Travelling with a Twat

Travelling with a Twat

It’s only day eight of a 14-day trip and I bite my tongue, again. I’m petrified to show my lack of cultural knowledge because I know one of Pierre’s patronising smirks is sure to follow. Instead of being able to enjoy myself and learn about Morocco, I’m too busy trying to avoid playing his favourite game, One-Up.

“Do you see that Kasbah over there?” asks Pierre proudly, pointing towards a painting of a castle as we pass an old wall.
“What’s a Kasbah?”

I get my answer as he snickers, turns his back and walks away.

Inhale. Exhale. Repeat.

I usually prefer to travel solo, but the thought of Africa was enough to frighten me into inviting a travel buddy. I met Pierre six months earlier in Madrid, and his interesting French-Canadian sense of humour was enough for me, a friendless backpacker, to latch on to. I definitely don’t claim to be a man of many skills, but if there’s one thing I’ve always been sure of, it’s my ability to judge a person’s character. But I’m beginning to doubt these skills that used to satisfy me.

The sun is peeping over the faded horizon and the local market is a sea of pulled-down drapes. The city of Fes is still asleep. I contemplate exploring, but the weather is mirroring my mood perfectly – wet, unsettled and ready for a thunderstorm to hit. Fes is a labyrinth of narrow, damp and unfathomably confusing alleyways, and what we’ve learned is that the tangled layout of endless and disorganised concrete allows the criminals of Morocco to operate a theme park of victims.

We’ve just spent a week dodging locals who trick tourists into thinking they’re being helped with directions, but are forced to pay when the “tour” ends. It’s become almost as common as the shopkeepers’ constant rip-off attempts. My knees are quivering and I’m not sure if it’s the fatigue or knowing that I’m completely lost. There has been a sinister feeling lurking in the tense air all morning, Pierre’s rudeness and lack of self-awareness has been twisting my insides like a bad chicken tagine. But for the sake of the peace, I muffle the screams.

He now beckons me to follow him with an abnormal smile strewn across his face. He is following one of Morocco’s “guides”.

Where the hell is he going? I wonder as he begins moving into the towering shadows. He’s following an expressionless, mono-browed Moroccan man dressed in an untucked business shirt covered with stains. All my internal warning-sirens are set off as I pass through the mossy walls of the gloomy passageway.

“Pierre, what are you doing? You know he’s a fake right?” Pierre snubs me. He knows exactly what he’s doing.
“Pierre?” I stress, ignored again. “Fine, you’re going to pay him then,” I spit. My brave face is executing its role perfectly, but my insides tell a much more worrisome story.

“No, I’m not going to give him the satisfaction,” rebuts Pierre.

I’m stunned. Surely this is just more of his bizarre behaviour.

“Are you serious?” I snap, increasingly worried. I can feel the ventricles pulsating blood around my body at a concerning pace. The build up of venom is edging to the lip of my overflowing tank of emotions. But again, the cries for release are hushed.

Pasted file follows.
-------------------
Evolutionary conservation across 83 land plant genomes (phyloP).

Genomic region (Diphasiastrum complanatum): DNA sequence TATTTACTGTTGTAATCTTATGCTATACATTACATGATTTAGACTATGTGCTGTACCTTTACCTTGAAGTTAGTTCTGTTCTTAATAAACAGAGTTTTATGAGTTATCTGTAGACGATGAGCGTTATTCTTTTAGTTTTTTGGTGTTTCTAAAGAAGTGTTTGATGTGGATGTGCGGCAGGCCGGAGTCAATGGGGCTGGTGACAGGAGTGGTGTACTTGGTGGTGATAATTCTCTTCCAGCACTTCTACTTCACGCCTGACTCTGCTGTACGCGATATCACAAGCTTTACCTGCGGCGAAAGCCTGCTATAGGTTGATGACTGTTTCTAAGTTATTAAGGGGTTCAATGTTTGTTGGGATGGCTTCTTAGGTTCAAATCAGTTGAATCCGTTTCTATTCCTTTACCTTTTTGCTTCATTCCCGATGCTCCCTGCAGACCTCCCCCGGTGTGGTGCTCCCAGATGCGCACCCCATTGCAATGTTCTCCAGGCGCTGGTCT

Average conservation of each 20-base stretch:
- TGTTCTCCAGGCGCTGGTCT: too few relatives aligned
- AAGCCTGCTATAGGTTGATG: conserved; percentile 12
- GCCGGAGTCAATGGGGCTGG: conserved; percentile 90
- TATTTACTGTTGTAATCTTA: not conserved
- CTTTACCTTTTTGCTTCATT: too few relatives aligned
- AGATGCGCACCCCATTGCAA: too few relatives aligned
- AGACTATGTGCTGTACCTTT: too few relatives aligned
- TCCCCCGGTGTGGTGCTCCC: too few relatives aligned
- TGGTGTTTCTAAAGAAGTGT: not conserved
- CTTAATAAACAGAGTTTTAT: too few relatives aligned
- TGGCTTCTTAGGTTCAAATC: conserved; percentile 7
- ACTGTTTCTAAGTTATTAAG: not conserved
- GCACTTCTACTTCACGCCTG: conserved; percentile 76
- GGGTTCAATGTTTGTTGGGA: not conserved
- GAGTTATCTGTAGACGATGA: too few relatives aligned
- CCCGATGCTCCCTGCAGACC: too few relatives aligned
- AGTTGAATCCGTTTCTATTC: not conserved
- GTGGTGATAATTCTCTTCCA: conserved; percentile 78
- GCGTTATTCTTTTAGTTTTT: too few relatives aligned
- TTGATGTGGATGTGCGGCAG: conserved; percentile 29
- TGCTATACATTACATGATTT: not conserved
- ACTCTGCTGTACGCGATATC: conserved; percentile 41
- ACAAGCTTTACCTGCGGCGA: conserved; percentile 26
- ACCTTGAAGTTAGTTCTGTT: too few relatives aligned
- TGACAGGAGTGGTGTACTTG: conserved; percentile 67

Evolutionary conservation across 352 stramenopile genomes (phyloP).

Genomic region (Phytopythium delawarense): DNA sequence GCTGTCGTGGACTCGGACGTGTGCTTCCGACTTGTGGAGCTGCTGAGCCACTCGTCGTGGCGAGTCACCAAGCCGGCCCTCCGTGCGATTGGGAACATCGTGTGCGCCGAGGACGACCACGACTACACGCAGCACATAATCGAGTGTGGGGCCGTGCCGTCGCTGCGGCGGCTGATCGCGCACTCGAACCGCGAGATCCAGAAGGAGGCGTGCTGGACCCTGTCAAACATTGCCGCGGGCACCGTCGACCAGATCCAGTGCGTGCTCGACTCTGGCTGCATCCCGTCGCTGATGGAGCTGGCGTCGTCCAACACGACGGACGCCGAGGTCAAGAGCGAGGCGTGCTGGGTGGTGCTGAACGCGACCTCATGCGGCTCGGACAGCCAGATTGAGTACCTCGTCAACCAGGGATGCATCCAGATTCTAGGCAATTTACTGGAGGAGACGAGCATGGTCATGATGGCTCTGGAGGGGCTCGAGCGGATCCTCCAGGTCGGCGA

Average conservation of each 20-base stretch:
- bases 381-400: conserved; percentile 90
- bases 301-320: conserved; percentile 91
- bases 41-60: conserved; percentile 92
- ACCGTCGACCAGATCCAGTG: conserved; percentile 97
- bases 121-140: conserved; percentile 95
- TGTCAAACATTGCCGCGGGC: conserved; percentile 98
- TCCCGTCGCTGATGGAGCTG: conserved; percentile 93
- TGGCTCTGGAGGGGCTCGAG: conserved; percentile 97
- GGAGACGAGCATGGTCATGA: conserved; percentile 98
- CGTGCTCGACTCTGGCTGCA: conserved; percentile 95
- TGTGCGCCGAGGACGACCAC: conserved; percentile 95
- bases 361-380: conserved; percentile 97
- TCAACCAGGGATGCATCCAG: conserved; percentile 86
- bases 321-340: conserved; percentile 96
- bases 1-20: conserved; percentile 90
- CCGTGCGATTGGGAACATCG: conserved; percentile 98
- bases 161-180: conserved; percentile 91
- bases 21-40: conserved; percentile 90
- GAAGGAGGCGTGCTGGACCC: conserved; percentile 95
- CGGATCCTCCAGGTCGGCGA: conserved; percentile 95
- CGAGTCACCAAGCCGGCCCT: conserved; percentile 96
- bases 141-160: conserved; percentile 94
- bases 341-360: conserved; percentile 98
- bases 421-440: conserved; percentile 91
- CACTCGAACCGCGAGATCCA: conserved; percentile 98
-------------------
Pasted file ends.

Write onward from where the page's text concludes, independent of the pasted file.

“No money, I give you no money.” Pierre suddenly decides to dismiss the scruffy Moroccan, who ignores the self-righteous and cocky Pierre, continuing to lead us down a seemingly endless path. He reaches a group of three men leaning against a mossy wall, mutters something in Arabic and suddenly we find ourselves cornered.

It’s three against two. The stony exterior of the sandstone wall is digging into my back and I can feel their ashtray breath on my face.

“Yes, you pay now. You pay or you two will be hurt,” barks the clearly offended man. This is the exact moment of a timely realisation that my life is completely situational and that this situation was utterly preventable. The overwhelming sandstorm of humiliation and anger finally hits Fes.

“Fuck this Pierre!” I screech. I’ve had enough. I make my exit. Just me and my backpack, leaving every trace of doubt behind me. Pierre takes pursuit and tries to calm me from my burst of liberation, only further infuriating the mob, and me.

Expletives are oozing from my mouth; my heart feels like it’s going to burst through my ribcage and the rain droplets are dripping down into my eyes from my sweaty brow. I’m trying to keep my composure as they all shadow me. I’m struggling to find my feet on the slippery, uneven pavement, trying to keep myself safely distanced. I’m failing at finding my bearings.

“I don’t care where the fuck you go, but you can be sure that it won’t be with me. Pay the fucking man,” I yell.

All the manners that have been drilled into me throughout my life take a back seat as I tear Pierre’s scrunched up money from his wallet and toss the crumpled notes towards the scheming Moroccan men, who walk off, pleased with themselves.

Right now there is nothing in the world I want more than to see Pierre be swallowed up by the living hell that Fes has become. My red and flushed complexion stains my usually tanned and easy-going cheeks. I can feel my fingernails piercing my palms because my fists are clenched so tight.

“How dare you put me in that situation, you fucking idiot. Do you know what you just did? I could have been killed!” I lose complete control of my sense of reality.
“I didn’t think it would happen,” he mumbles sheepishly.
And that was the end of it.

It was finally me who was in control, but at the same time, so out of control. Why didn’t I listen to the muffled screams? Why did it take me eight days to follow my gut? I spectated my outgoing and spontaneous personality wither away to a fuming mess. Travelling with others not only reveals true characters, but also reveals your own pitfalls. My pitfall came from within, in a part of me that I will never doubt ever again.

Cover by Kodiak Jack

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